Friday, February 11, 2011

David Kaplan's original and wonderful YEAR OF THE FISH makes a belated DVD debut

Trailing one of those "success" stories that many young filmmakers would die for, YEAR OF THE FISH, after wining awards at various film festivals, opened at New York's Angelika Film Center at the end of August 2008 to a set of simply lovely reviews. Almost nobody (including your truly) came to see it, however, and the film was yanked a week later without being given ample time to build its audience. Fortunately, its distributor Gigantic Pictures also streamed the movie, which, back then, in the early days of streaming, probably got it to the attention of at least a few more viewers that did its very limited theatrical release. Now, two-and-one-half years later, the "Fish" is finally making its DVD debut.  It proves more than worth the wait.

The film, from a young writer/director named David Kaplan (shown at left) is an original. It does not compare to anything TrustMovies can readily call to mind. Jumping off from one of history's most famous fairy tales --  but setting it in a New York Chinatown massage parlor (so it's not for kids or the sexually uptight) -- it is filmed in the Rotoscope animation process, used by movies as varied as Waking Life, A Scanner Darkly, Who Framed Roger Rabbit and Fire and Ice, among many others. From even this short list, it's clear that the animation style can vary wildly from one film to another, and Year of the Fish indeed falls into a "look" that is very much its own. Often realistic (at times it seems just a step away from live action), it is also highly impressionistic, using a brilliantly colorful palette and scene changes made by heavy artist brush strokes that literally "paint" over the screen.

Kaplan's combination of fairy tale elements with adult situations make for a decidedly unusual mix. "Look: he's saying 'hello'!" our heroine's first customer at the massage parlor tells her as he turns around, full-frontal, to face her. The filmmaker also ensures that these situations ring true: the new immigrant from China, a signed contract, forced servitude, her employers' holding on to her passport, and so forth.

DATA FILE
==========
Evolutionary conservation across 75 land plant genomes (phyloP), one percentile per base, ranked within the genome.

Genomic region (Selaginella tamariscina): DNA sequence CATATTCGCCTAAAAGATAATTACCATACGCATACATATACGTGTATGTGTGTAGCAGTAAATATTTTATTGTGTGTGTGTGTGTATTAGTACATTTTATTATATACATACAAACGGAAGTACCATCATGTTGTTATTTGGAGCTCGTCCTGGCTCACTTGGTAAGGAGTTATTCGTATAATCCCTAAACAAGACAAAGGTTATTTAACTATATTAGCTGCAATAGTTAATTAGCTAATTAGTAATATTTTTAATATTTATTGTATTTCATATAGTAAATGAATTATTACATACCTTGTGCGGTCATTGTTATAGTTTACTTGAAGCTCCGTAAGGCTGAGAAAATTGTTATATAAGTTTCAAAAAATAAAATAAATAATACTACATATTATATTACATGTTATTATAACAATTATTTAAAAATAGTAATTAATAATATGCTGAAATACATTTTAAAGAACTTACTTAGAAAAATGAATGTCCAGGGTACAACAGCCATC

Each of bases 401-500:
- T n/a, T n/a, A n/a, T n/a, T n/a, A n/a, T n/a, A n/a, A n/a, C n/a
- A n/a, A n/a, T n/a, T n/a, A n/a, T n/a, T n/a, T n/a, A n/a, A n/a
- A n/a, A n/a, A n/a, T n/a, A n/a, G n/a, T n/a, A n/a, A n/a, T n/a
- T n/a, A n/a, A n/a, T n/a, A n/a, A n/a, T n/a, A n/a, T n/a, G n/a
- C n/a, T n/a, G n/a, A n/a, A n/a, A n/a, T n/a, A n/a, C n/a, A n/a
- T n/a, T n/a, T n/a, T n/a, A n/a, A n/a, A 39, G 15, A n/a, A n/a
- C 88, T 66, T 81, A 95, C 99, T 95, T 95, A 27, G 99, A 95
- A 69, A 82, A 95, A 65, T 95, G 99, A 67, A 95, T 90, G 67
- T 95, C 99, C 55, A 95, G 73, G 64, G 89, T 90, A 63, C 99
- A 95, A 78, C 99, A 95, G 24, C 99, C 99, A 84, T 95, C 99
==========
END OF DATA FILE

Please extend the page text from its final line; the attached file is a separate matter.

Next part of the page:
Along with the realism come the fantasy elements --some are dark ("pet"-ricide and a sweatshop ruled over by a vengeful deity, below) and some sweet (our hero, at left, is a handsome, kind, old-fashioned musician who even takes good care of his grandmother) -- yet the two coincide surprisngly well. One of the dearest, smartest touches is to have the film narrated by a fish, whose deprecating ruminations provide humor, wit and the loveliest and most profound of philosophical endings -- one that combines that fairy tale with eastern religion (the filmmaker's take on it, at least) and even a bit of Goodnight Moon in its graceful nod to (and understanding of) all the characters -- even those we thought we hated.

Interestingly enough, Mr. Kaplan went on to make the recently released, feel-good food movie Today's Special, which had its admirers, though I was not among them. I'm glad I did not realize that the same director made both movies, or I might have neglected to see his earlier work -- a film which, if I'd caught upon its theatrical release, I would have ranked with the best that 2008 had to offer. One word of warning: The unusual animation process may initially put you off, as it did my companion -- who stopped watching within five minutes. I would suggest you give it a further shot, for once the movie takes hold,  it will not easily let you go. Available now for sale or rental, The Year of the Fish may very well be a classic.

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